TROY—A partnership between Troy University and Harvard University Field School in Archaeology will send two TROY students to Israel this summer.
Hilary Wikle, a senior social sciences major from Ozark, and Jonathan Lowrey, a senior social sciences major concentrating in anthropology from Troy, will join other student and academic archeologists in the Leon Levy Expedition to Ashkelon, Israel for the summer. Troy University will pay the program fee for Wikle and Lowrey to participate in the program.
This year’s trip will be the second such for Wikle, who delayed her graduation until later in the summer so she could participate on the expedition’s staff.
“It’s worth putting off graduation,” she said. “It’s an amazing learning experience and we’ll be working along side a ‘who’s who’ of Biblical archeology.”
The two students will focus on the ancient seaport city that once served as a capital of Canaanite kings, the harbor of the Philistines and the area inhabited by Samson. Located 35 miles south of Tel Aviv and close to the war-torn Gaza Strip, the Ashkelon has been the site of an annual excavation where professional archeologists have joined with students and volunteers.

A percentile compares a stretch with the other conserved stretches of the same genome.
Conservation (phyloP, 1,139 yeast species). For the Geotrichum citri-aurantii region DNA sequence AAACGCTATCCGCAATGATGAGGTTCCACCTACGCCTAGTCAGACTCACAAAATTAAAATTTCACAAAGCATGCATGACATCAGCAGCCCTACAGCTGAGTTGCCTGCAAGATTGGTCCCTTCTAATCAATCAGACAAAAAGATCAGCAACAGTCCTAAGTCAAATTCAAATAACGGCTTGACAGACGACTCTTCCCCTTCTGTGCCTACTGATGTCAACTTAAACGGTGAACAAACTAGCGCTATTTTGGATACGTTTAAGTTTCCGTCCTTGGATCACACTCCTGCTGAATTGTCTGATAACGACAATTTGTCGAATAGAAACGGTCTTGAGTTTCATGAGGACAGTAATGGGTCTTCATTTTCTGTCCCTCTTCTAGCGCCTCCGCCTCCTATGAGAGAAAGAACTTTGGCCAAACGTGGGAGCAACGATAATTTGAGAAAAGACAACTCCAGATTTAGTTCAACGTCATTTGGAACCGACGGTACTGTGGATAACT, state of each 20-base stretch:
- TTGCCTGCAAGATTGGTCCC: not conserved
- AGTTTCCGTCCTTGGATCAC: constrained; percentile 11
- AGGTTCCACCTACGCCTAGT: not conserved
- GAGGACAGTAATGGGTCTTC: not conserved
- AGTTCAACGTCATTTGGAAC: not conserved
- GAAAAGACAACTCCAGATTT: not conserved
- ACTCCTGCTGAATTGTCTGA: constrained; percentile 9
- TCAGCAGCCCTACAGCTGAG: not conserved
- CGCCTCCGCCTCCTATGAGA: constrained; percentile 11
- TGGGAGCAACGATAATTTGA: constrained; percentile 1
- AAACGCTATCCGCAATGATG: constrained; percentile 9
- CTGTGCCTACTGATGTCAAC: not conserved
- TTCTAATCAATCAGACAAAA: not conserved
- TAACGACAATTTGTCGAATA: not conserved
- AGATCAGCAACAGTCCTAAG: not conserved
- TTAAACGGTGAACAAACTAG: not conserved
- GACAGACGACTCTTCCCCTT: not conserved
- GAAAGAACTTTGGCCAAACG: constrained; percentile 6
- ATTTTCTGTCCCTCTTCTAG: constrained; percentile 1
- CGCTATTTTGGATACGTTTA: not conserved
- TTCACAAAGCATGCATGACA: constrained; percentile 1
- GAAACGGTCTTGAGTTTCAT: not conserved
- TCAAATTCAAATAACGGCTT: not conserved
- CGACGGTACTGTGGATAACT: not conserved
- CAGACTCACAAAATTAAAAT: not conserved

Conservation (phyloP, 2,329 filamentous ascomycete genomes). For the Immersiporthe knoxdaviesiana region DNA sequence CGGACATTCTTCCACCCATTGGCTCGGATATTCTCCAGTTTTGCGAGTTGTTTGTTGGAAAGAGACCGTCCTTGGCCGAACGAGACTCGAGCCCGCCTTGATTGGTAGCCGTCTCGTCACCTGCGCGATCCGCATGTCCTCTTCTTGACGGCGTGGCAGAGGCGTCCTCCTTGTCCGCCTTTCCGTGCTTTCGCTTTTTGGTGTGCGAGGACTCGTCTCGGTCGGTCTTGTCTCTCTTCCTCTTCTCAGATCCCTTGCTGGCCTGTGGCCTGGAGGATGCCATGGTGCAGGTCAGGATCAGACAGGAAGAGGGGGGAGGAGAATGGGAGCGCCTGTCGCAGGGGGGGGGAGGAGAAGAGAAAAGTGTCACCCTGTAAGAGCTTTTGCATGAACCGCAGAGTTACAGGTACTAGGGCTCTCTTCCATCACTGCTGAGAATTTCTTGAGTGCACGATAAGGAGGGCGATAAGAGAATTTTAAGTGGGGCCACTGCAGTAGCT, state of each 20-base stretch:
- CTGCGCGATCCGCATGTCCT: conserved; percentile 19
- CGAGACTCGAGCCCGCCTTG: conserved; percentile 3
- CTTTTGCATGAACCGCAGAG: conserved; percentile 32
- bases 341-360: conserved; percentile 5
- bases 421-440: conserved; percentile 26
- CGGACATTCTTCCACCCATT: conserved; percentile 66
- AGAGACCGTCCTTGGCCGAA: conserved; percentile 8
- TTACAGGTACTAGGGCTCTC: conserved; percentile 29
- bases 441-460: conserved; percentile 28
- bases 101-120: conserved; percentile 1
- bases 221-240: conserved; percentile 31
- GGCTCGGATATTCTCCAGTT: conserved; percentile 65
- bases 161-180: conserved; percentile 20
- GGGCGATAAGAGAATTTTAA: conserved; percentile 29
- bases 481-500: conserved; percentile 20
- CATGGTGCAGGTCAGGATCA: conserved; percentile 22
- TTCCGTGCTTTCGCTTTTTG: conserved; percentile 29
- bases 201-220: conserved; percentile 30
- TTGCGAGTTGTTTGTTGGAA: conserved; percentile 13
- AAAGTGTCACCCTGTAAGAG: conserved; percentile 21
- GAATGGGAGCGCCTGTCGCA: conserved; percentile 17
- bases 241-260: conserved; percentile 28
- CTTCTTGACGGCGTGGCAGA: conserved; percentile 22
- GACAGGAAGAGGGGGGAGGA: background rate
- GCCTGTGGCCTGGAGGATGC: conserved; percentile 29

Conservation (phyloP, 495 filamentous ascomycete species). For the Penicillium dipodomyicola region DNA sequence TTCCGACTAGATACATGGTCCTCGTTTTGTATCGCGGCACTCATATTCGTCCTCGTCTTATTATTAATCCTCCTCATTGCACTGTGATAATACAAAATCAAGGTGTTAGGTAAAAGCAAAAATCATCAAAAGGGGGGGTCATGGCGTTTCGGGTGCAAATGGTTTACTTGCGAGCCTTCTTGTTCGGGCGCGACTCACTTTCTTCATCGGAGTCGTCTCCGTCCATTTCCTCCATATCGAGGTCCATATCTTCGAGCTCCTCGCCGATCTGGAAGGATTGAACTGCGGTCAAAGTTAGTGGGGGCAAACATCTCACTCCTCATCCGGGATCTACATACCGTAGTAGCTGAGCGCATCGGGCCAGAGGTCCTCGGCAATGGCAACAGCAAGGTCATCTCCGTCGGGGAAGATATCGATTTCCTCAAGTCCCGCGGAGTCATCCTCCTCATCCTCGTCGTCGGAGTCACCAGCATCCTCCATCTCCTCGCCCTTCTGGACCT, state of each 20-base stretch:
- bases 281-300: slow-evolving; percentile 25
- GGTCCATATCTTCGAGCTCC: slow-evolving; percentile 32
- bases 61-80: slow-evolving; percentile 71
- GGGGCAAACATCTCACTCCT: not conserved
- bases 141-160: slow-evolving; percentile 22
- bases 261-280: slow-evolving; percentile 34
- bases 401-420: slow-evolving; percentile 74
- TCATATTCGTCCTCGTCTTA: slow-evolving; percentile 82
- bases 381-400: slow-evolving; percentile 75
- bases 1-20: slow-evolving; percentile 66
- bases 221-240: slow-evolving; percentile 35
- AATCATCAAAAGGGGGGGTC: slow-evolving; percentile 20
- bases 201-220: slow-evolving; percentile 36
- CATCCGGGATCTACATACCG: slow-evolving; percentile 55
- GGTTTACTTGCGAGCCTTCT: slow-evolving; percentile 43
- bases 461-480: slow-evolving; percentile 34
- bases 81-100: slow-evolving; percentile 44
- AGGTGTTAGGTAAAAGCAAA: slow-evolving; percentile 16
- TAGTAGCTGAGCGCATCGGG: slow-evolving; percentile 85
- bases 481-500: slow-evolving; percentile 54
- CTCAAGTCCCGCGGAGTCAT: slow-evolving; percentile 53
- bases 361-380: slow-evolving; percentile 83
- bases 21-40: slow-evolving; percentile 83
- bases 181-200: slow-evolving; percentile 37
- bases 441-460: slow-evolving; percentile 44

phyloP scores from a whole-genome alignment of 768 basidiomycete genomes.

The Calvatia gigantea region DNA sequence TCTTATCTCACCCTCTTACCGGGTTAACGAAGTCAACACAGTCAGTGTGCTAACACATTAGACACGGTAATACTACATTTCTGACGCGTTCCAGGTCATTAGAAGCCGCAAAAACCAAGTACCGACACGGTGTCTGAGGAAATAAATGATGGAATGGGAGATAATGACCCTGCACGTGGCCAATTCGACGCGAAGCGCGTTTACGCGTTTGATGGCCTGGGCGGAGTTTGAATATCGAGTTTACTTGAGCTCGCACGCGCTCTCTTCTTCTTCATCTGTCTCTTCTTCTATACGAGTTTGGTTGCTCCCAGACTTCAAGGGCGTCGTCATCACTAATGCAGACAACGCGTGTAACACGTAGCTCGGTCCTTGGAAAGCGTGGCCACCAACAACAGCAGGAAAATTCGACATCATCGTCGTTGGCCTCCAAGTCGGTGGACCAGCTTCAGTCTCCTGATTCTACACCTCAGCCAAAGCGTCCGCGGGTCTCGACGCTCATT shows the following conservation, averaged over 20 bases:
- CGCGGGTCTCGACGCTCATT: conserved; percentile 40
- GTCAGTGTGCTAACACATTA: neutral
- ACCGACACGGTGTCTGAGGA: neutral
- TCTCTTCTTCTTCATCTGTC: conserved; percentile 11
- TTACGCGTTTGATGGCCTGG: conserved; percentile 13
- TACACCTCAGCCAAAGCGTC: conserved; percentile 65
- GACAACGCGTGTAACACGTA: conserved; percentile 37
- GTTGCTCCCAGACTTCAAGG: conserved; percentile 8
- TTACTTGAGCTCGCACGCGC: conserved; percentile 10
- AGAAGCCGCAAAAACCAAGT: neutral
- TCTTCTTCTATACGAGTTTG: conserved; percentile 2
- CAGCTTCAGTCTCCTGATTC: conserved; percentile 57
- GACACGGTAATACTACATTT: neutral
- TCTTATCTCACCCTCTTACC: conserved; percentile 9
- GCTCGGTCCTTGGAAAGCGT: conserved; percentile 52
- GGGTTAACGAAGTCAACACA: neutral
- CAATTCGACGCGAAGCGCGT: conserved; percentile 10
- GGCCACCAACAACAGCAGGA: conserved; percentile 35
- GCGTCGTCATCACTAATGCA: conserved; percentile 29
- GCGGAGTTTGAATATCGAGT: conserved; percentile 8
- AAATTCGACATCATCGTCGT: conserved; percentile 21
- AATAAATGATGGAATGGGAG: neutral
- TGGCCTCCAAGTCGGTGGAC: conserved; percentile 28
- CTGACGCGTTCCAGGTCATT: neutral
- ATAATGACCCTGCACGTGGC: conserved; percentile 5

“It’s an honor Harvard accepted me into its summer school program,” Lowrey said. “I’m still a TROY student and I hope to show them that we have students at TROY who have top skills.
For Lowrey, whose area of study is bone archeology, the summer is about gaining professional job experience and tying into a Chancellor’s Fellowship research project he has undertaken.
Wilke, who has applied to Harvard and Northwestern University for doctoral studies, will take some first-hand experience back to Israel this summer.
“People think that archeology isn’t like ‘Indiana Jones’ or ‘Laura Kroft,’ but sometimes it really is,” she said.
Last summer, in addition to the sounds of waves from the Mediterranean Sea, the “background noise” included small arms fire and field artillery. One round, a Palestinian Qassam rocket, landed on a close-by beach.
“The senior staffers looked around and said ‘we’re ok’ and we got back to work,” she said. “After a while you don’t even realize it’s going on and accept it as part of the background noise like the sounds of the ocean.”
In addition to the excavation work, the pair will visit several historic sites and will attend nightly lectures by professionals working in the area.
“These are the people you see on the Discovery Channel,” Wikle said. “These are the folks who are writing history and it’s amazing to be a part of that.”
People can follow Wikle and Lowrey on their summer experiences on a Facebook page at Adventures in Ashkelon.